Cynthia Shepard Perry (1928- )

Cynthia Shepard Perry, ca. 1986
Courtesy Special Collection & University Archives at UMass Libraries (MS 842), Fair use image

Cynthia Shepard Perry, a Republican and 25 year career diplomat, has served three Republican presidents. President Ronald Reagan appointed her as Chief of Education and Human Resources of the U.S. Agency for International Development where she served from 1982 to 1986, and named her Ambassador to Sierra Leone from 1986 to 1989.

President H.W. Bush appointed her ambassador to Burundi where she served from 1989 to 1993.  President George W. Bush appointed her as U.S. Executive Director of the African Development Bank in Abidjan, Cote d’Ivoire, and Tunis, Tunisia in 2001.  As director, she promoted microlending projects for small start-up loans, especially for women. In addition, she analyzed African loan requests for schools, bridges, and projects to reduce poverty.

Her foreign service also included Director of Teacher/Peace Corps for Crossroads-Africa (1971-73); a member of diplomatic delegations to Sierra Leone, Ghana, Nigeria, and Liberia (1974); UN Economic Commission in Addis Ababa, Ethiopia (1976); and Consultant to U.S. Information Services in Kenya, Nigeria, and Zambia (1973-1976).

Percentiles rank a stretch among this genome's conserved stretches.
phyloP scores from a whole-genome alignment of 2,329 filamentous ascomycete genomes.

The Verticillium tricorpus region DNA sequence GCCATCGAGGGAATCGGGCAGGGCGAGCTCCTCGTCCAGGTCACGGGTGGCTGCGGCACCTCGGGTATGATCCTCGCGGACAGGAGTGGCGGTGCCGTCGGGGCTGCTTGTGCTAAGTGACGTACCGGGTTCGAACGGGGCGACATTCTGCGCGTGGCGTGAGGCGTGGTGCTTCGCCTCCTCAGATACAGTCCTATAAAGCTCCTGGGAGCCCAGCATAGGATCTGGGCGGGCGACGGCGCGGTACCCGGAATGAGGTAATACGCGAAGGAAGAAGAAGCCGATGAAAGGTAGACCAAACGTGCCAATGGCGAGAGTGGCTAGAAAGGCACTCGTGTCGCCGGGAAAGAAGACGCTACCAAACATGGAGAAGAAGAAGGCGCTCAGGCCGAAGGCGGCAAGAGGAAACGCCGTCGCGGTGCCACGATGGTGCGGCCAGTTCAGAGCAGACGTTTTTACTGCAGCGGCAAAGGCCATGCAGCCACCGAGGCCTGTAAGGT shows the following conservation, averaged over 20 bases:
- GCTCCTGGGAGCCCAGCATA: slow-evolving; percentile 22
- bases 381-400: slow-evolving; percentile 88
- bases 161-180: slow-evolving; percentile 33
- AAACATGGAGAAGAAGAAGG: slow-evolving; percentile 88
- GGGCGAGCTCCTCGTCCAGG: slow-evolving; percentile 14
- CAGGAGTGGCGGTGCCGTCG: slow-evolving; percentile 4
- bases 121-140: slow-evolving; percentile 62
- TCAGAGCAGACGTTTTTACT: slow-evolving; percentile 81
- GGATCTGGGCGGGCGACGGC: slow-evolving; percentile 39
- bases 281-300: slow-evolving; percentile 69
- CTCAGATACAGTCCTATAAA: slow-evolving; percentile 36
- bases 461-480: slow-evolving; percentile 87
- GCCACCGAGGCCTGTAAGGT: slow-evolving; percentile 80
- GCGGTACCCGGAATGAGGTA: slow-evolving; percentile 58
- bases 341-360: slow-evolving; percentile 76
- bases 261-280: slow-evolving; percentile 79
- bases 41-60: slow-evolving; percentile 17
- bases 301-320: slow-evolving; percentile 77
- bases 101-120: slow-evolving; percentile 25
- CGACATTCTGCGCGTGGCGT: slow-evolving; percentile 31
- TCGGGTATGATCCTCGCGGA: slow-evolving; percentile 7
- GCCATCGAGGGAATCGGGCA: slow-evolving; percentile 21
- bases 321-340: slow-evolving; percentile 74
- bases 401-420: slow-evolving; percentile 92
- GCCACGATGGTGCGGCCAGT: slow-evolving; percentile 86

Born on Nov. 11, 1928, in Lost Creek near Terre Haute, Indiana, she was one of nine children.  Her parents were farmers who also taught her piano and painting.  In 1946, she graduated from segregated Otter Creek High School where she loved writing and was often the winner of writing contests.  Her interests in geography and global topics were fueled by her father’s service in France in World War I and her brothers’ assignments in World War II.

In her 1998 memoir, All Things Being Equal: One Woman’s Journey, she states that “at age 16 she planned to be an ambassador.” With the help of family and the high school principal, she developed a 25-year plan. Her journey began with political science and foreign language degrees from Indiana State in 1968 and a Doctorate of Education from the University of Massachusetts in 1976.  During her doctoral program, she recruited volunteers for work in Africa.  She worked in several positions during undergraduate and graduate school including serving with the National Association for the Advancement of Colored People (NAACP) and as Director of National Teacher Corps.  She was an assistant professor at the University of Massachusetts in 1966 and associate professor at Texas Southern University (1978-1982).  Later she was manager of the International Business Machine (IBM) Teacher/Peace Corps. While her husband, James Perry, worked for UNESCO in Kenya, she trained Peace Corps volunteers.

She continues to serve as an Honorary Council General of Rwanda, Chairman of the Board of Houston’s International Festival for South African Cultures, Regent of Texas Woman’s University, and a consultant with FCA Corp, an outreach company for American financial management and business investments in Africa.